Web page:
Many of these efforts are possible due to the passage of recent legislation that provided the state with additional tools to respond to the heroin and opioid crisis, such as the Heroin and Opioid Prevention Effort (HOPE) and Treatment Act of 2017 (HB 1329/SB 967), a bipartisan omnibus bill that contains provisions to improve patient education, increase treatment services, and includes the administration’s Overdose Prevention Act, which enables all citizens to access life-saving naloxone. The HOPE Act builds on many of the 33 recommendations of the administration’s Heroin and Opioid Emergency Task Force, and includes improvements to the statewide crisis hotline for support in making diagnoses and referrals, the assessment of drug court programs to determine how to increase programs in a manner sufficient to meet each county’s need, and the establishment of the 24-hour crisis center.

Governor Hogan’s State of Emergency declaration activated the governor’s emergency management authority and enables increased and more rapid coordination between the state and local jurisdictions. The Opioid Operational Command Center, established by Governor Hogan in January through an Executive Order, facilitates collaboration between state and local public health, human services, education, and public safety entities to combat the heroin and opioid crisis and its effects on Maryland communities.

Before It’s Too Late is the state’s effort to bring awareness to this epidemic—and to mobilize resources for effective prevention, treatment, and recovery. Marylanders grappling with a substance use disorder can find help at and 1-800-422-0009, the state crisis hotline.

FY 2018 Funding by Jurisdiction

Local Opioid Intervention Teams will receive direct funding as noted below for each jurisdiction to determine how best to use to fight the heroin and opioid epidemic. This amount does not include other grants and additional funding distribution.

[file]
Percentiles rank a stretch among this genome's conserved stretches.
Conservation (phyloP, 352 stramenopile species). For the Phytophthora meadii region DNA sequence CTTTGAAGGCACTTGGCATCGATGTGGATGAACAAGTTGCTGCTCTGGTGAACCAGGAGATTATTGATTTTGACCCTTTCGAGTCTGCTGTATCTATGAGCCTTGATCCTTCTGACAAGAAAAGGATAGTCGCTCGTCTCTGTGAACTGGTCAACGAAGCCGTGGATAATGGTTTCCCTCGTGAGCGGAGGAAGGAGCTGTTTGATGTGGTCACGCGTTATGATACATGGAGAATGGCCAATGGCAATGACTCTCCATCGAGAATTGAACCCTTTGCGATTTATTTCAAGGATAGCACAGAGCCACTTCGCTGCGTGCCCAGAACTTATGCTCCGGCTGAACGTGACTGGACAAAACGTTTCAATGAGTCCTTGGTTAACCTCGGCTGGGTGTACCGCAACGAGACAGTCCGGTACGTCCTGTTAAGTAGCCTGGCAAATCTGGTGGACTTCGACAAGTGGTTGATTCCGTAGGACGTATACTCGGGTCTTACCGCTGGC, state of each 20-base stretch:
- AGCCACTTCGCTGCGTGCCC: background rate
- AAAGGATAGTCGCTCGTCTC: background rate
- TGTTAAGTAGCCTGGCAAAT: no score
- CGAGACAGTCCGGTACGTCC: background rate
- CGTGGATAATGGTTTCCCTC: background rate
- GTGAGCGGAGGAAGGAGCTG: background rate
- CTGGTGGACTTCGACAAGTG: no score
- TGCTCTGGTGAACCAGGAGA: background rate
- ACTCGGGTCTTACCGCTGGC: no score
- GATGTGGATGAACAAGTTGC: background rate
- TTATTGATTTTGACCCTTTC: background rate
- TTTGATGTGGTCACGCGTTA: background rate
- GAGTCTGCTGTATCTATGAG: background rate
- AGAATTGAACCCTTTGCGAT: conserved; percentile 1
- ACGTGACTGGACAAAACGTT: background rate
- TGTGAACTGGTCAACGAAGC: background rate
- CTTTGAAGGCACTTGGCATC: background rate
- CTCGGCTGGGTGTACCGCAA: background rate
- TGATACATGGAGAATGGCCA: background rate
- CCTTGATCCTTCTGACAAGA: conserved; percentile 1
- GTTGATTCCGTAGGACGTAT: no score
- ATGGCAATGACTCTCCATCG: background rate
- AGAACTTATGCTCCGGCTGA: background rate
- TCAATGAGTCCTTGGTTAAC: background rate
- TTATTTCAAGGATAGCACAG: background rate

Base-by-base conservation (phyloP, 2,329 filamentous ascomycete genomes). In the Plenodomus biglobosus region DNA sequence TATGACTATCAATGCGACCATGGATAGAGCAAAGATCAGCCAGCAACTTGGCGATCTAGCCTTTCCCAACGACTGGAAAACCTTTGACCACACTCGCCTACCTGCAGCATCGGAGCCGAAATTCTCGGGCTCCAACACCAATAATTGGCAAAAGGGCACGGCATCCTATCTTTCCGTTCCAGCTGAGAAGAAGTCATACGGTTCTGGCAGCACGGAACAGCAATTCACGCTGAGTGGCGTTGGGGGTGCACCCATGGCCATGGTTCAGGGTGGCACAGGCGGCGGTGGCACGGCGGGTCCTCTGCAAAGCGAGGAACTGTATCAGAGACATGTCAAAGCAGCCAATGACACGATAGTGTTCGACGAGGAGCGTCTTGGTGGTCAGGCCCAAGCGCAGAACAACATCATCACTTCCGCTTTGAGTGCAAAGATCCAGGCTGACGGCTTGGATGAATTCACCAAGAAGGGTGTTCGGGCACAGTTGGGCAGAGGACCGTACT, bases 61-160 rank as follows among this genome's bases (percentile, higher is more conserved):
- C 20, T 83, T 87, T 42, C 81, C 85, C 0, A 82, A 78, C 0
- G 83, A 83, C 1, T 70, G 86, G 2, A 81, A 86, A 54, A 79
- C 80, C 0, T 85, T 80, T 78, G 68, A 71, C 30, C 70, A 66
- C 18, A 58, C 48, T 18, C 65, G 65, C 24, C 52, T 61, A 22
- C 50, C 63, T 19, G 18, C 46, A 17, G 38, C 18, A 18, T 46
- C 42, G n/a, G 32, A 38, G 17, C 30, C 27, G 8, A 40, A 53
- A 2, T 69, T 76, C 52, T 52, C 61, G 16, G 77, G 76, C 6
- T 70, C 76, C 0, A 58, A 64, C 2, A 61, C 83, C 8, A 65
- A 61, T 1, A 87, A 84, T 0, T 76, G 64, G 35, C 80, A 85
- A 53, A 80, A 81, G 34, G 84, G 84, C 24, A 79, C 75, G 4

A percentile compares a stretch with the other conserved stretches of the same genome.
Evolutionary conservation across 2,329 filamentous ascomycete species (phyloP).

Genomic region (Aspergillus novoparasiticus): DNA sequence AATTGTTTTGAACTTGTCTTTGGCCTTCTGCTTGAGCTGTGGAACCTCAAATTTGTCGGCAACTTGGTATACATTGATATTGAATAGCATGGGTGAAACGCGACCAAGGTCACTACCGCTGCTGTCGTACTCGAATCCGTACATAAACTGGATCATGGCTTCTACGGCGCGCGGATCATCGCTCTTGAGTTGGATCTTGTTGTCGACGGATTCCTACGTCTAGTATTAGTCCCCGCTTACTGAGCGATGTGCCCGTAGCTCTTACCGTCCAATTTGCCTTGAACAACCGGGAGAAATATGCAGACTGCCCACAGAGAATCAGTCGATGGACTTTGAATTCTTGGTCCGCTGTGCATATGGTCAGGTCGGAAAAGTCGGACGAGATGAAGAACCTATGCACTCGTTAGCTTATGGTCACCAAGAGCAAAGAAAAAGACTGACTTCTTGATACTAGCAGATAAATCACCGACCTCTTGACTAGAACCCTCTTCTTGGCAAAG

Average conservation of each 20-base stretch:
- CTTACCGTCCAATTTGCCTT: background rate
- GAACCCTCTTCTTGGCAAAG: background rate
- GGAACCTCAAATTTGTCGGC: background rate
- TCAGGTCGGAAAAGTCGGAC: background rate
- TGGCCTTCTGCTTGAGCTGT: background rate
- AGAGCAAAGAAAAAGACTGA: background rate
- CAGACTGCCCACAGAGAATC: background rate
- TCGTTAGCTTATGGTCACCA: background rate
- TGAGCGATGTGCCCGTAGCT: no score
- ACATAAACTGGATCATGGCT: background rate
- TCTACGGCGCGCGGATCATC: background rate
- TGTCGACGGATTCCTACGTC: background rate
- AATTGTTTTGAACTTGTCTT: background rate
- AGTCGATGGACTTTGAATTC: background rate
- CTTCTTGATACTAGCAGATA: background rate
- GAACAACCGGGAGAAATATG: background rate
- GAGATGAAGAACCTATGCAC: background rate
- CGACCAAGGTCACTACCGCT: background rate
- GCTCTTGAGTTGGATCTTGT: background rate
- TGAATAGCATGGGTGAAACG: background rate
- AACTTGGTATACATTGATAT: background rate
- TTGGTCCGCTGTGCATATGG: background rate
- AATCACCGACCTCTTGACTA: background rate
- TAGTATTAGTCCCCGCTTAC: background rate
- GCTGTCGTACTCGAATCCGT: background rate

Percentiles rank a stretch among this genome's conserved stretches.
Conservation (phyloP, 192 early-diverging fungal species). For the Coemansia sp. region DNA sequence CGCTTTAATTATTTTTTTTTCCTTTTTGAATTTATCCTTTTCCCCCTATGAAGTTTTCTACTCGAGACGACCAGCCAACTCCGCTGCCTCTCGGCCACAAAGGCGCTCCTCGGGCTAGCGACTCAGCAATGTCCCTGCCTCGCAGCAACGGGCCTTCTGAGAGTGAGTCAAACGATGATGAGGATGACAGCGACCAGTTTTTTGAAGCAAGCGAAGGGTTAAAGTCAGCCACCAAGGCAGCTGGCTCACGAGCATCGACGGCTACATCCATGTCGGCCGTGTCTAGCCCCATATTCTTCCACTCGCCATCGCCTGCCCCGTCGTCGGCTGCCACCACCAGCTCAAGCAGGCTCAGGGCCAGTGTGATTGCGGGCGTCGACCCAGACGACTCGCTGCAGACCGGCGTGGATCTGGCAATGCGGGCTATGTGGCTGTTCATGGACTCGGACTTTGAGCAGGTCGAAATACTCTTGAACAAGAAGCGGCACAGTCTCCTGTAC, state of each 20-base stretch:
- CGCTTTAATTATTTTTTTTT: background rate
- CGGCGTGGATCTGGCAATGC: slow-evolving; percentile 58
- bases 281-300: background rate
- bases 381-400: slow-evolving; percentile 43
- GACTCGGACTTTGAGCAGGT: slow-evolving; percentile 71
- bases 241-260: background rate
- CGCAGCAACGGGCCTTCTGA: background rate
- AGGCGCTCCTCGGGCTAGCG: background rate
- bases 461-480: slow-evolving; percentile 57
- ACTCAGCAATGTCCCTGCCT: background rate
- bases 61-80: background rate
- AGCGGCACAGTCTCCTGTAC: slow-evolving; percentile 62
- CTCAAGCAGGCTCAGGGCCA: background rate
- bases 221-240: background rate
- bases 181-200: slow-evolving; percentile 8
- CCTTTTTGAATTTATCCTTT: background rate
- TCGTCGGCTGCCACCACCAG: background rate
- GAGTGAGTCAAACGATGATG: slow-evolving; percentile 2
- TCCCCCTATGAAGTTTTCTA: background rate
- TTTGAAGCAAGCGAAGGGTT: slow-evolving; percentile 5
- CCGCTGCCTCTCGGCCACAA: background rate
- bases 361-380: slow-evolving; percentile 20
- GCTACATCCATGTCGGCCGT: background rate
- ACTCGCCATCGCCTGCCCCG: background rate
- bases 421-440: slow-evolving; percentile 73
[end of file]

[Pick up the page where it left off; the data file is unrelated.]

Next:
Allegany County – $115,956.49

Anne Arundel County – $286,858.61

Baltimore City – $830,428.66

Baltimore County – $469,737.68

Calvert County – $101,676.26

Caroline County – $78,182.98

Carroll County – $138,067.82

Cecil County – $123,326.94

Charles County – $108,125.40

Dorchester County – $74,037.11

Frederick County – $162,021.75

Garrett County – $71,273.19

Harford County – $170,313.50

Howard County – $124,708.89

Kent County – $73,115.80

Montgomery County – $191,964.17

Prince George’s County – $189,660.91

Queen Anne’s County – $79,564.94

Saint Mary’s County – $74,958.41

Somerset County – $90,620.60

Talbot County – $79,564.94

Washington County – $158,797.18

Wicomico County – $115,956.49

Worcester County – $91,081.25

Total – $4,000,0000


  1. Carrie Dobney says

    Enough! Its called Darwinism. The courts can send a person to treatment but unless they want to quit the person will not make the commitment. Get involved with raising your child and take responsibility for your own actions. “Oh, so and so was such a good boy/girl… it’s so and so fault for getting hooked on this.” BALONEY, it is your fault as a parent for not being involved, turning a blind eye, and wanting to be your child’s friend instead of being a parent!

    • Leocea says

      Carrie,I used to believe that too. Sometimes,it is true.
      However, my mind has changed.